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Cody Rhodes & Seth Rollins Break 11 Year WWE Drought

While this is a great accomplishment for Cody Rhodes & Seth Rollins in the eyes of wrestling fans, I find myself wondering how should I feel?

Cody Rhodes vs. Seth Rollins in Hell In A Cell was an instant classic. What was easily the match of the year floored everyone with Cody’s tremendous perseverance through unimaginable pain. 

It was the most emotional wrestling match I’ve watched in years. And many people, including Dave Meltzer, agreed.

The match was so “good” that it broke a nearly 11-year drought. It was the first WWE main roster match to achieve five stars from The Wrestling Observer’s Dave Meltzer since Punk vs. Cena at Money in the Bank in 2011.

While this is an excellent accomplishment in the eyes of hardcore wrestling fans, I wonder how I should feel? 

On the one hand, I usually disregard everything Meltzer says, yet I am still looking for his validation. Is Meltzer like the father who never loved me? 

Do Five Stars Even Matter Anymore?

It used to be that getting a five-star match from Meltzer was such a rarity that it was treated as a big deal. But in the last few years, Meltzer has inflated and devalued his rating system by hanging 6-star matches around anything Japanese or AEW adjacent.

It is hard to take this rating system seriously when Meltzer, in the same week, gives a five-star rating to a forgettable spot-fest between the Lucha Bros and the Young Bucks.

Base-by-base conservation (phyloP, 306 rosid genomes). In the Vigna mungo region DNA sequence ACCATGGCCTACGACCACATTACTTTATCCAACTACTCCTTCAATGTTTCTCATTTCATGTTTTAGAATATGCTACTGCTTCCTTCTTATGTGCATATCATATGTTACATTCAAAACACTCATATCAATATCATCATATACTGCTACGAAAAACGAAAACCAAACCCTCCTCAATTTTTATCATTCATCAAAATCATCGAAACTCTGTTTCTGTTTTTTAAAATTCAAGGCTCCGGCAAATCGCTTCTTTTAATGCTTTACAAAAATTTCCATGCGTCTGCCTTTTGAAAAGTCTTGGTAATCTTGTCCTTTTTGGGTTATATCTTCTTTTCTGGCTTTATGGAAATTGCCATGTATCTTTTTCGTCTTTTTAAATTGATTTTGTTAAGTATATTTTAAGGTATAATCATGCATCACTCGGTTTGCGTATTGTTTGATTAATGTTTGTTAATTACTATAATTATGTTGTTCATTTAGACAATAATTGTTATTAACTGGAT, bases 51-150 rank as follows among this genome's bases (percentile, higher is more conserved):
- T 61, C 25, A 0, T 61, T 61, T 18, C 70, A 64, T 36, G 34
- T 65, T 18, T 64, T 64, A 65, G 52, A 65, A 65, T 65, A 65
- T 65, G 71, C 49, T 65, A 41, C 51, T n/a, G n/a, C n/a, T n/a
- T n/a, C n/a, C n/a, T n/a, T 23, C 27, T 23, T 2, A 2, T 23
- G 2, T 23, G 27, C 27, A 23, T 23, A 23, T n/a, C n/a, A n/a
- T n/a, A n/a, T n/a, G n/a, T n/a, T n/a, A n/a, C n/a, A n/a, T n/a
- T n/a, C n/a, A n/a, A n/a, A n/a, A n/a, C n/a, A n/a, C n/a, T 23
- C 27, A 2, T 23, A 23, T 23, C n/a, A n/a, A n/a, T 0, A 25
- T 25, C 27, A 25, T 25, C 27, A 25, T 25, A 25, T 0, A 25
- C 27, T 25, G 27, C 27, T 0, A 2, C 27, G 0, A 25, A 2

But, there was a time when Meltzer ratings mattered. But, now? I don’t know if they do. Or frankly, if they ever did.

It Should Be Harder To Get Five Stars

Between 2000-2006 there were only seven 5-star matches total. But as the years have gone on, Meltzer has devalued the system by adding more and more 5+ matches. There have already been nine 5+ star matches this year. But does that mean the system should change?

You could argue that wrestling is as good as it’s ever been. I agree, but shouldn’t that make it harder to get five stars? 

In Olympic events, the judges don’t add numbers to the perfect 10s. They make it harder to achieve the perfect scores based on how good the competition is. 

But again, why do I find myself caring so much? 

For too long, we’ve let the whims of one man dictate what is good wrestling. We all use his rating system whether we like it or not. Can I break free of caring about one man’s opinion on wrestling? Probably not. 

But still, congrats to Cody & Seth. Their match will go down in history, regardless of what Meltzer thought. 

What did you think of the match? Do you care about ratings? Let us know in the comments below.

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